FIRST TO THE FEAT
his friend Nick Smith, and he also knew that every summer, Jake Jordan organizes blue marlin on fly expeditions to these wondrous hot spots. By this time, Arostegui had been following Wakeman’s progress with one thought in the back of his head: He had already caught the swordfish. It was time for Arostegui to get serious.
In June 2016, Arostegui took advantage of Jordan’s expertise and joined him on the seamounts, catching his first Pacific blue marlin on fly. Now he had six of the nine required billfish species.
A HELPING HAND
Arostegui went out of his way helping Wakeman try for his swordfish, but it wasn’t meant to be. After a dozen expensive trips floating around the ocean all night, Wakeman decided to take a break, but he didn’t forget the help, and set up Arostegui to fish for spearfish with Capt. Kevin Nakamura on Northern Lights in Hawaii, and then with Capt. Jono Shales in Exmouth for black marlin.
In March 2017, Arostegui began five days of fishing with Nakamura in Kona. On March 3, he raised his first spearfish and caught it, after which they never saw another spearfish for the rest of the trip. Arostegui then moved on to Exmouth. Again, his first day was spectacular, landing two black marlin on fly, then the weather moved in, and he never got on the water again. Now, he only had to find a striped marlin.
THE QUEST CONCLUDES
Cabo San Lucas, Mexico, is probably the best place to catch a striped marlin on fly, but June isn’t really the best month. Nevertheless, Arostegui had some free time, so he booked a few days with Cabo local Capt. Jaime Rendon. Rendon runs a small panga, but his knowledge of the local waters is unmatched. The only problem turned out to be the weather. When Arostegui arrived, the seas were much too rough for the panga, and it looked like he was in for a Wakeman experience with the weather.
Then Minerva Saenz came to his rescue. Owner of Minerva’s Baja Tackle and a great resource for all things fishing in Cabo, she set him up with Capt. Pimi Fiol on Minerva II. It was a sturdy boat, but the captain and crew had literally zero fly-fishing experience. The first hours were spent with Arostegui explaining the rules to everyone and setting out his own teasers. It didn’t take long for the mates to pick up the teasing technique, and on June 7, 2017, Arostegui caught his striped marlin on fly, completing the royal billfish slam on fly. The first person to congratulate him: Rufus Wakeman.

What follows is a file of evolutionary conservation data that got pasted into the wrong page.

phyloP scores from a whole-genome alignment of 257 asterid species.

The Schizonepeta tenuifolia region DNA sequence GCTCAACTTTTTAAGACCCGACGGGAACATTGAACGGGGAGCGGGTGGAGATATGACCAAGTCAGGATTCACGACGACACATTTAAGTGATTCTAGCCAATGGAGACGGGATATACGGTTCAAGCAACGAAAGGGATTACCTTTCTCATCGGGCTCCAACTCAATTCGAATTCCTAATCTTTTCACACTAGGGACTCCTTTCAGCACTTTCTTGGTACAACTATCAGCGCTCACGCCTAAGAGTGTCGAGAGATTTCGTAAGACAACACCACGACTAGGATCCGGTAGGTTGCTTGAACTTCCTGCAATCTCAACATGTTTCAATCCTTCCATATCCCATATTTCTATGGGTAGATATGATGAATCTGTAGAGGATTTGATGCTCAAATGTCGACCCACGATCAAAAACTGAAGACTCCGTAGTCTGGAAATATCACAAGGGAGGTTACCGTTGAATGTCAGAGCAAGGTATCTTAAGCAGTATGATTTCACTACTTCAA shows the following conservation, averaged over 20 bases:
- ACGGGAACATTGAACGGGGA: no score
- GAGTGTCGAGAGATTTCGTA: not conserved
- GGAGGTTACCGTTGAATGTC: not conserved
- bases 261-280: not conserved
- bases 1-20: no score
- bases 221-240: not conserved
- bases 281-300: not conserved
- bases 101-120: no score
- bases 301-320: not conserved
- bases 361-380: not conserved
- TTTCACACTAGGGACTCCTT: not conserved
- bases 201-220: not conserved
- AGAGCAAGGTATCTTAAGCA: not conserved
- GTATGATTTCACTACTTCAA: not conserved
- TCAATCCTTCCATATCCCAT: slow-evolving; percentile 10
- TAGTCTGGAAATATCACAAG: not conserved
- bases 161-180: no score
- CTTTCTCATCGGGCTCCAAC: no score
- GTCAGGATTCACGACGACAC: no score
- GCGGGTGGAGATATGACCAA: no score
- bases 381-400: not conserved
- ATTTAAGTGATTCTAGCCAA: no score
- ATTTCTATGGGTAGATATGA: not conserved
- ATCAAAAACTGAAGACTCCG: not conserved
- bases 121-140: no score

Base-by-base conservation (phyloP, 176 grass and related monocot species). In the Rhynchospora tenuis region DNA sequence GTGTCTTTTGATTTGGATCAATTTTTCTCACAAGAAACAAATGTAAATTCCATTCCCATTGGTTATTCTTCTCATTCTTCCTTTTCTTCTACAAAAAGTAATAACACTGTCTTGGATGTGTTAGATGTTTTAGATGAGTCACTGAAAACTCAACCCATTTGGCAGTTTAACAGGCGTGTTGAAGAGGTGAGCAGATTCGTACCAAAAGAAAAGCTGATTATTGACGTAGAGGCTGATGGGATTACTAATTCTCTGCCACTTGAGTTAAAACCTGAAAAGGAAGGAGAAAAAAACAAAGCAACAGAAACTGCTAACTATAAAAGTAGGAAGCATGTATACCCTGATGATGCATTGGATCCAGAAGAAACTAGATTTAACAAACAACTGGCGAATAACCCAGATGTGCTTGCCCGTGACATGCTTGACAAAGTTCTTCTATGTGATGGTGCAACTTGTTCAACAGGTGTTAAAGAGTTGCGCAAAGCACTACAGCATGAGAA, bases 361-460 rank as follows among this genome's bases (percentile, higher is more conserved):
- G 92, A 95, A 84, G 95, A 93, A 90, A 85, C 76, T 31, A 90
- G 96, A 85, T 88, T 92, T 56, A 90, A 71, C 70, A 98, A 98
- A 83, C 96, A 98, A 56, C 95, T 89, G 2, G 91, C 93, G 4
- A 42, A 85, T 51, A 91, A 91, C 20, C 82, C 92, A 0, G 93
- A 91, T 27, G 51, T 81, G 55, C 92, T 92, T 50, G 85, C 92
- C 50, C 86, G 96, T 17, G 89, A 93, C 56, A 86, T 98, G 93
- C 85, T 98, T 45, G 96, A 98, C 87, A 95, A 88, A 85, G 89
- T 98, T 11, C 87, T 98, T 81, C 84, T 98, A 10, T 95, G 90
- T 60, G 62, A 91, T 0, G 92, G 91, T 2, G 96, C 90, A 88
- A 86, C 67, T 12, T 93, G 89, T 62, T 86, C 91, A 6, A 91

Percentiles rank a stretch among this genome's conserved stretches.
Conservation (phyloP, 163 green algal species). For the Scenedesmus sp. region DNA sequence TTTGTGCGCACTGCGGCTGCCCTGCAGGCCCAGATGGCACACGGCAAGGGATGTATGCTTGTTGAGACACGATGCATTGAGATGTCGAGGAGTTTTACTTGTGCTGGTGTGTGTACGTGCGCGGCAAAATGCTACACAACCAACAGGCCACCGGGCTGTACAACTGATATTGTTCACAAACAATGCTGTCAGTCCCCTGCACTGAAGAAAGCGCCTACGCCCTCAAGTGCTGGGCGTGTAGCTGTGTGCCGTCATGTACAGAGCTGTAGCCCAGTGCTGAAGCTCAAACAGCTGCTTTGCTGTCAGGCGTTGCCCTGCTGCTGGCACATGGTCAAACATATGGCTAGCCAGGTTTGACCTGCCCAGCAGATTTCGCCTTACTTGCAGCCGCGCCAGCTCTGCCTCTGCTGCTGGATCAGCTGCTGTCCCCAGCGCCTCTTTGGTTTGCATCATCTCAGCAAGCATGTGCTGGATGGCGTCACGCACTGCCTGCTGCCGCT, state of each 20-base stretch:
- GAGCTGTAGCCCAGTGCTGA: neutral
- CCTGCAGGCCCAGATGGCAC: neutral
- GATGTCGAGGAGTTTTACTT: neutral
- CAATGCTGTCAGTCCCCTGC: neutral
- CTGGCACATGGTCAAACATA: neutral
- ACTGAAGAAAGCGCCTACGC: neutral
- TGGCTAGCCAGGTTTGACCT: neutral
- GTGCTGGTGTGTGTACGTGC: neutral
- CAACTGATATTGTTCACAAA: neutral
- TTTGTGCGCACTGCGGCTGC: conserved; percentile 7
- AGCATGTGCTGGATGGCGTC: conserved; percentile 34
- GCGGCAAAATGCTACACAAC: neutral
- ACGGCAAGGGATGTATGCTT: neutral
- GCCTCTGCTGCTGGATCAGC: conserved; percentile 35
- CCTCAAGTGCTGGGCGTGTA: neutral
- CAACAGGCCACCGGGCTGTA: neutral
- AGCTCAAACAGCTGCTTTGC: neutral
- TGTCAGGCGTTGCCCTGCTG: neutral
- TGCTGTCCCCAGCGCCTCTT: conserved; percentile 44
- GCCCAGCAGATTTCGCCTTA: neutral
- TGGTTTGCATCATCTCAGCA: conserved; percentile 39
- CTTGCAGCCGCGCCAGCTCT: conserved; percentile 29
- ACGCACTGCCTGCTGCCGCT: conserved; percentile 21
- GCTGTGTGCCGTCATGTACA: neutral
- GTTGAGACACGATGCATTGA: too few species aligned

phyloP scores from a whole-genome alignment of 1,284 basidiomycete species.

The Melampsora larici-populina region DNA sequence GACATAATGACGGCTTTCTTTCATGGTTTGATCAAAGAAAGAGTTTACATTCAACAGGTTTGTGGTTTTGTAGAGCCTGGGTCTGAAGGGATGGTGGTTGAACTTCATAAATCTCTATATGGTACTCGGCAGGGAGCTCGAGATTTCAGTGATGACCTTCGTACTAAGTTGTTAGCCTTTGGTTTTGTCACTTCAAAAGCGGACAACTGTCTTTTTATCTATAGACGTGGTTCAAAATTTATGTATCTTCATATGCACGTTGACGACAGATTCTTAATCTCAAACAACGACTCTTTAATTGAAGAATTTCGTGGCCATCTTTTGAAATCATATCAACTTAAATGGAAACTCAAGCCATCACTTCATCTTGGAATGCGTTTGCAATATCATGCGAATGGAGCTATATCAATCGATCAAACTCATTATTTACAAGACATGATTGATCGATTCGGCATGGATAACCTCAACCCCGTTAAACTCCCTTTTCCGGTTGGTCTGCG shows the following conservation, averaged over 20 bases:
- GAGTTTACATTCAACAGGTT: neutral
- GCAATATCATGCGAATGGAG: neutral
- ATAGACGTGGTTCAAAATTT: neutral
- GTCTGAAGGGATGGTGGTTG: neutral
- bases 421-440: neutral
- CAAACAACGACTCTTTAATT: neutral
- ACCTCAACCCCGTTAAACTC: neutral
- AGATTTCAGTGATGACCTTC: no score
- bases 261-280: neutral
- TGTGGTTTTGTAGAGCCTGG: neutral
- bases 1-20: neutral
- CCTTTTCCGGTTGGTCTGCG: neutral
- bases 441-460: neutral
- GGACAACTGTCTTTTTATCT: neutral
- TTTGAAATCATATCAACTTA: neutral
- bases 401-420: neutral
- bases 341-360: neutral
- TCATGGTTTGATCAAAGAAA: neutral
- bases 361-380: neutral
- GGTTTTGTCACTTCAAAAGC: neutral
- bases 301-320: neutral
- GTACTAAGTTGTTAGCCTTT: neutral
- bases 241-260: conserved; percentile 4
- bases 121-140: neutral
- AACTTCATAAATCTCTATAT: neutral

THE NEXT CHALLENGE
Arostegui, Wakeman and I have spent a lot of time talking about catching billfish on fly. I remember in the late 1970s, I started out fishing for sailfish in Cozumel with a 12-weight Fenwick rod and a Fin-Nor wedding cake reel, a full floating line and 12-pound tippet. A big sail could break the tippet just by dragging the bulky floating line through the water. I eventually figured out that a 30-foot sinking shooting head, followed by 150 feet of high-visibility monofilament, was much more productive. Arostegui and Wakeman both used a similar setup for all their catches.
As the years passed, fly rods have evolved into powerful graphite weapons that can catch anything that swims. Reels became bigger and more efficient, to the point where they can now handle 400-pound blue marlin effectively. Jordan has developed tactics and fighting techniques that have changed the game. Surprisingly, though, nothing has surpassed 20-pound Mason Hard monofilament for a class tippet.
Today, lodges like Casa Vieja in Guatemala cater to fly-fishermen and provide all the expertise for a novice to catch their first billfish on fly. It can be a life-changing experience. And while others might take on similar challenges, Arostegui and Wakeman have certainly made their marks in angling history.
Improvements in tackle and techniques have allowed even novice anglers to experience the thrill of a billfish on fly.
ABOUT THE AUTHOR: A retired Miami attorney, Pat Ford has chased billfish across the globe for more than four decades.